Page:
privacy [see e.g., Herald Company v. School District of City of
Syracuse, 430 NYS 2d 460 (1980)]. In addition, to the extent that
charges are dismissed or allegations are found to be without merit,
I believe that they may be withheld.

In view of the duties of the Inspector General, also
potentially relevant is §87(2)(e), which states in part that an
agency may withhold records that:

"are compiled for law enforcement purposes and
which, if disclosed, would:

i. interfere with law enforcement
investigations or judicial proceedings...

iii. identify a confidential source or
disclose confidential information relating to
a criminal investigation..."

In Hawkins v. Kurlander [98 AD 2d 14 (1938)], the Appellate
Division referred to and "adopted" the view of federal courts under
the federal Freedom of Information Act. The Court cited Pape v.
United States (599 F.2d 1383, 1387), which held that a major
purpose of the "law enforcement" exception "is to encourage private
citizens to furnish controversial information to government
agencies by assuring confidentiality under certain circumstances"
(Hawkins, supra, at 16). Similarly, the Appellate Division in
Gannett v. James cited §87(2)(e)(i) and (iii) in upholding a denial
of complaints made to law enforcement agencies, stating that:

"the confidentiality afforded to those wishing
it in reporting abuses is an important element
in encouraging reports of possible misconduct
which might not otherwise be made. Thus,
these complaints are exempt from disclosure
which might interfere with law enforcement
investigations and identify a confidential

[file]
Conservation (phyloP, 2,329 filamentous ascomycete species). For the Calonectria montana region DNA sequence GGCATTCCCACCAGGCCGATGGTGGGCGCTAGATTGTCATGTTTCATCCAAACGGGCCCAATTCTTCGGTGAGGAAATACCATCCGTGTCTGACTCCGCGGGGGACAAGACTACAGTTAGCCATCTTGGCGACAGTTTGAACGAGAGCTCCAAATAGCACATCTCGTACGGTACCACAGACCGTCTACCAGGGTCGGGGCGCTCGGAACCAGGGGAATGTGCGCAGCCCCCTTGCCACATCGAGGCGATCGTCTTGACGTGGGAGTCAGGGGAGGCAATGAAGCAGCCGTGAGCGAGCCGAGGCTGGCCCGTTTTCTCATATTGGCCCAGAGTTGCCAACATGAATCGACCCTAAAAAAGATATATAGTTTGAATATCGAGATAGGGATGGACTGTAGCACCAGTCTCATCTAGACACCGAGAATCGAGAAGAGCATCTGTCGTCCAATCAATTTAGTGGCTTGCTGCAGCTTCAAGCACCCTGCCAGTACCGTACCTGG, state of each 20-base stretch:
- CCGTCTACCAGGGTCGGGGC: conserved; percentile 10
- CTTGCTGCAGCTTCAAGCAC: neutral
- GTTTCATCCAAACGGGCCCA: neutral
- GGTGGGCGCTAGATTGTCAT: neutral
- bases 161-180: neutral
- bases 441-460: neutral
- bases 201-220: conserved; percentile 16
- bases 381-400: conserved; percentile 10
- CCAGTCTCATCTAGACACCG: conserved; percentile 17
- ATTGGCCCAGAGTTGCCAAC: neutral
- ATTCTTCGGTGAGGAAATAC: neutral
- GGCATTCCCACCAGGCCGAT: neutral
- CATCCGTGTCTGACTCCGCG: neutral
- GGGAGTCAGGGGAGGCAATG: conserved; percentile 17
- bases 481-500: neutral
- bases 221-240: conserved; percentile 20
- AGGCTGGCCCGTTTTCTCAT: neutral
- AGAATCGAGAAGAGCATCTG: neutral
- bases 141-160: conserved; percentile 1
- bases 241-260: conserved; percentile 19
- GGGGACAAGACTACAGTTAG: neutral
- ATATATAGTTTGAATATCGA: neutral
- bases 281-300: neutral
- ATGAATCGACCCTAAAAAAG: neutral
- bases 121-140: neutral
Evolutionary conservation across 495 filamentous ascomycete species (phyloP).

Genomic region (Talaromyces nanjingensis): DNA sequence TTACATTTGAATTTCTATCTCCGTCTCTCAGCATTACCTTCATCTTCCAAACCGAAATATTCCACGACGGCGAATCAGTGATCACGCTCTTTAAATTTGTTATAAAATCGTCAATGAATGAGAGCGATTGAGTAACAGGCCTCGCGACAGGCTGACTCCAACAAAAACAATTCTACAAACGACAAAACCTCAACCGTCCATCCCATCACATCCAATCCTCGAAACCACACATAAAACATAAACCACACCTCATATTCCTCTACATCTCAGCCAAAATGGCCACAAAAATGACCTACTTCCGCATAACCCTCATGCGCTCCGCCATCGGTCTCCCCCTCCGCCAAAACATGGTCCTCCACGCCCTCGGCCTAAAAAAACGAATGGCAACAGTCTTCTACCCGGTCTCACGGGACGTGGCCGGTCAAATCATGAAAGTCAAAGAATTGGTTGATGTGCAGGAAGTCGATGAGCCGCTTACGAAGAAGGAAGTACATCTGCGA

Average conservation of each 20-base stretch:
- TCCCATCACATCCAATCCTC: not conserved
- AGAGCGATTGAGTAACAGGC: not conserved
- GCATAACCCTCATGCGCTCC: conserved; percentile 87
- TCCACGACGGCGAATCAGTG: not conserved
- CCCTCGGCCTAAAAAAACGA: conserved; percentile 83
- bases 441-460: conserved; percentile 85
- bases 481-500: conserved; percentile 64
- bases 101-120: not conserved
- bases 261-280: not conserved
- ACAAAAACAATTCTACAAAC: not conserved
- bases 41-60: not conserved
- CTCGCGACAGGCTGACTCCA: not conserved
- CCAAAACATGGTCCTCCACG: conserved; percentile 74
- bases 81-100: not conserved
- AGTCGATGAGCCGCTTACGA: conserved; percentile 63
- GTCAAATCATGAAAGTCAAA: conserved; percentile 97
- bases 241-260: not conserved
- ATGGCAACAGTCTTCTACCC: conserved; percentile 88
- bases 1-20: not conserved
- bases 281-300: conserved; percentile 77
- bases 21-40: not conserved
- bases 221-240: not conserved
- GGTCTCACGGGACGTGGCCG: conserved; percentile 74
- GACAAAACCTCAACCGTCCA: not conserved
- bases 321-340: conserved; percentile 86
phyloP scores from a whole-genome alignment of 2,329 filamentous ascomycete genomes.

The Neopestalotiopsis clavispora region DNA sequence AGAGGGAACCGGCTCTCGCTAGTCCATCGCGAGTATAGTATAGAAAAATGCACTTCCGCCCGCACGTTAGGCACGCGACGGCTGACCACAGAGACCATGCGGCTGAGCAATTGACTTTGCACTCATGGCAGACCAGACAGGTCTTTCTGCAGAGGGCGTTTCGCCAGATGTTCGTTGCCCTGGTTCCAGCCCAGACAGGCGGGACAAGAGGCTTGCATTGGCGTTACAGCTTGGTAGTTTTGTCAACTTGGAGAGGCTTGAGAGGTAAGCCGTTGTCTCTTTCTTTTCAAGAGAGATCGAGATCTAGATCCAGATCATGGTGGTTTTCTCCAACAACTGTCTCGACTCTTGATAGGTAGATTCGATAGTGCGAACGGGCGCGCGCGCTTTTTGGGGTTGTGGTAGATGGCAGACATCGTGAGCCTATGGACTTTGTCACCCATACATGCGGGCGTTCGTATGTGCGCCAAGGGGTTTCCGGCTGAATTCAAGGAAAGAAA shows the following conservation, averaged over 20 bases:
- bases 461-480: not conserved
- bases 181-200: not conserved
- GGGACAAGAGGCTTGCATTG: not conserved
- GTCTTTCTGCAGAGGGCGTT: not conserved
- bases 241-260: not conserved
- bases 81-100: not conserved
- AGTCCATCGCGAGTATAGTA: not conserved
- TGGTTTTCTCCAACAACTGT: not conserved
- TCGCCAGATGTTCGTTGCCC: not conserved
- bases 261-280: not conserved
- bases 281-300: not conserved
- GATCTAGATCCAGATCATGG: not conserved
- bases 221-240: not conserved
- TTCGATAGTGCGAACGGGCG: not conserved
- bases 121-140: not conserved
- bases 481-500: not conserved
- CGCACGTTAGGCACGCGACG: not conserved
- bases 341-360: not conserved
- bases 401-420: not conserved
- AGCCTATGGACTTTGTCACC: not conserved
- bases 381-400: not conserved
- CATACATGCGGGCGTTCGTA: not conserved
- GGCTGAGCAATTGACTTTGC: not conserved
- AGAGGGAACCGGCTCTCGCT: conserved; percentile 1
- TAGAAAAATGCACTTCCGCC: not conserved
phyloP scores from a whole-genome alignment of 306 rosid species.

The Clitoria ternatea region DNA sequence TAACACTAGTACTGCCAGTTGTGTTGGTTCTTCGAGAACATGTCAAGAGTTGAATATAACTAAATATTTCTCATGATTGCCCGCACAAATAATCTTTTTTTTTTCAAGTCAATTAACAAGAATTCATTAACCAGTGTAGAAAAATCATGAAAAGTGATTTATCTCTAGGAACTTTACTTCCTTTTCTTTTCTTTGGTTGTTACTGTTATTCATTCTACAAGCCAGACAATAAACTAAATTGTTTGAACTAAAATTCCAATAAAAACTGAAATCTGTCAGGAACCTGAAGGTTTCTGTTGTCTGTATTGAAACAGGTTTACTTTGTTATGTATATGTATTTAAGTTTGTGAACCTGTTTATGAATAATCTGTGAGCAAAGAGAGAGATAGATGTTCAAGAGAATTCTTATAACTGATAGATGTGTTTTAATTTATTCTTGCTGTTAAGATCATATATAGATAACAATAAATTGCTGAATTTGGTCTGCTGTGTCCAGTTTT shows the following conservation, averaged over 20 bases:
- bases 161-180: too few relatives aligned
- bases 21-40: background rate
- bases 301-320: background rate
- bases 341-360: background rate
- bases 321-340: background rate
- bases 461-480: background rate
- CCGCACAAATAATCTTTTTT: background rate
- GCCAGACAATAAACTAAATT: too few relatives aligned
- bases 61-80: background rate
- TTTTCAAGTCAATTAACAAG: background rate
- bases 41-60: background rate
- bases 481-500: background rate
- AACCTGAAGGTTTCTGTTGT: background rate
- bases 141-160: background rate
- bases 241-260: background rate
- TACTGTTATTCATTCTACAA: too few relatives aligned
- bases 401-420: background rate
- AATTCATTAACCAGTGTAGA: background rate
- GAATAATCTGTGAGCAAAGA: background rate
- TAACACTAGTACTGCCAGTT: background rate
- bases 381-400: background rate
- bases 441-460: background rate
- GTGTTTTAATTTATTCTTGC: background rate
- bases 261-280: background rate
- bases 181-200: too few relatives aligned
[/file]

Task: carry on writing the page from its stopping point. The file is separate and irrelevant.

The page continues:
source or disclose confidential information"
[86 AD 2d 744, 745 (1982)].

The remaining ground for denial of apparent relevance would be
§87(2)(g), which permits an agency to withhold records that:

"are inter-agency or intra-agency materials
which are not:

i. statistical or factual tabulations or
data;

ii. instructions to staff that affect the
public;

iii. final agency policy or determinations;
or

iv. external audits, including but not
limited to audits performed by the comptroller
and the federal government..."

It is noted that the language quoted above contains what in effect
is a double negative. While inter-agency or intra-agency materials
may be withheld, portions of such materials consisting of
statistical or factual information, instructions to staff that
affect the public, final agency policy or determinations or
external audits must be made available, unless a different ground
for denial could appropriately be asserted. Concurrently, those
portions of inter-agency or intra-agency materials that are
reflective of opinion, advice, recommendation and the like could in
my view be withheld.

Many of the records prepared in conjunction with an
investigation would constitute inter-agency or intra-agency
materials. Insofar as they consist of opinions, advice,
conjecture, recommendations and the like, I believe that they could
be withheld. For instance, recommendations concerning the course
of an investigation or opinions offered by employees interviewed
would fall within the scope of the exception.

I hope that I have been of assistance.

Sincerely,

 

Robert J. Freeman
Executive Director

RJF:jm

cc: Anthony J. Annucci